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  • Writer's pictureCole Feix

Remember and Honoring Martin Luther King Jr.

Martin Luther King, Jr. | Photo: Hulton-Deutsch Collection/CORBIS

Today we pause and honor the Reverend Dr. Martin Luther King Jr., a giant of American history and a marvelous example in Christian history. He would have been 92 years old this year, but instead, we look back at his death 52 years ago. His dream that all people would be seen not by the color of their skin but by the content of their character lives today in our country and across the world.

Honoring Martin Luther King Jr. can become a question of dueling legacies, as these articles show. It’s important though that we remember to step back from our partisan moment and remember the profoundly true and just vision Martin Luther King Jr. had for the country. For this reason, I decided several years ago to read his “Letter from Birmingham Jail” on MLK weekend each year. It’s a reminder of the Christian vision that motivated him, the connection between the forgiveness found in Christ and the forgiveness we must give each other, and the eternal hope we have that God will make all things just in his kingdom.

Here are a few helpful tributes to remember and honor Dr. King on MLK Day.

My Father, Martin Luther King Jr., Had Another Dream” - Martin Luther King III, The New York Times

King’s son looks back on his father’s legacy and the enduring struggle for justice and freedom in the United States. He discusses income inequality, education, and universal basic income.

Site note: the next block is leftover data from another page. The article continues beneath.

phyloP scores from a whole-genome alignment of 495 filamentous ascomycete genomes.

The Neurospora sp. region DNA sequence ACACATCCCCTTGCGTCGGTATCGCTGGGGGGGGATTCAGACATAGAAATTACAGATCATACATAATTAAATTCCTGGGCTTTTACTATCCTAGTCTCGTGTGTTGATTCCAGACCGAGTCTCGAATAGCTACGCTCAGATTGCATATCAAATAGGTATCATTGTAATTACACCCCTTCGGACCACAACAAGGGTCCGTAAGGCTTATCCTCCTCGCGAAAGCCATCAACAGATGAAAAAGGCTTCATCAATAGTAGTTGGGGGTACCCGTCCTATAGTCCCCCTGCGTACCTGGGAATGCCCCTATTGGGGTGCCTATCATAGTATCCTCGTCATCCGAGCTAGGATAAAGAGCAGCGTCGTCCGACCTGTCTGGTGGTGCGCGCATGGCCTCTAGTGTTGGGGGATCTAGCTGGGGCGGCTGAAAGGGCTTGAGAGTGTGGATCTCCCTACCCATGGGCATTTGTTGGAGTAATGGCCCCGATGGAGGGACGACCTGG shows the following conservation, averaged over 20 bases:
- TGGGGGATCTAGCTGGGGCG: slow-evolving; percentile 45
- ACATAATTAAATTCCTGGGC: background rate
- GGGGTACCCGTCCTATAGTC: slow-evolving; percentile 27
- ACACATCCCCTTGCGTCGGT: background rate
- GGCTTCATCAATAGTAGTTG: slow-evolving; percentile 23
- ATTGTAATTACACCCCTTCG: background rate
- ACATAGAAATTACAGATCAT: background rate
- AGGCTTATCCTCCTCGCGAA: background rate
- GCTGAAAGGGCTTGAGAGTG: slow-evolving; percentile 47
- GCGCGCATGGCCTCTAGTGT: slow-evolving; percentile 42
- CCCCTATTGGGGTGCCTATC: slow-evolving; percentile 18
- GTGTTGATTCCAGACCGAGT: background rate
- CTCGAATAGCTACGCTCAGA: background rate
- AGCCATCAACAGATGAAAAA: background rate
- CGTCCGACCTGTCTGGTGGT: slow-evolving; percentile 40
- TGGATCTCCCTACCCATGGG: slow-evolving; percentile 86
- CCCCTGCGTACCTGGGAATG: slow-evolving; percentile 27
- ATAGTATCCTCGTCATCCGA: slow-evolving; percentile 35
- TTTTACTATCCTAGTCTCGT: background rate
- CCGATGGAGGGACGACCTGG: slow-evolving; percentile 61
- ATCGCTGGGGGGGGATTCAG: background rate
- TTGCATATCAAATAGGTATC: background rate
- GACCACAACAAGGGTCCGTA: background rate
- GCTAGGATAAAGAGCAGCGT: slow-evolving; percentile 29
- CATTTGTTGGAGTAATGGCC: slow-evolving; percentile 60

How the Left Hijacked the Civil Rights Movement” - Robert L. Woodson and Joshua Mitchell, The Wall Street Journal

Today we celebrate the birth of Martin Luther King, Jr.: “King paid a heavy personal price for his hope that America was redeemable. Twice his home was bombed; once, his wife and daughter were nearly killed. Surrounded by hundreds of angry, armed black men after that bombing, he discouraged retaliatory violence. He was assaulted several times, and jailed as well, but he remained steadfast in his commitment to nonviolence. He united black Americans behind the proposition that racism is evil in itself, not simply because white people visited it upon blacks, and that all must unite to combat evil.” Here’s a fascinating look at MLK and the way his legacy has been appropriated through the last 50 years and how many measures on the left contradict the principles Dr. King fought for.

While he’s become tremendously respected today, and rightfully so, MLK was not nearly so popular in his lifetime. McCaulley reminds us that King was unpopular and opposed in the final years before his death. He continues to push past people’s comfort zones. He insisted not just on public events but on righting private wrongs, getting involved in real life, seeing to it that the lives of African Americans actually changed. As we struggle to continue King’s legacy today, it’s worth remembering that while it’s popular to signal our commitment to justice, it’s solving real problems and helping real people that make the difference.

Cole Feix is the founder and president of So We Speak.

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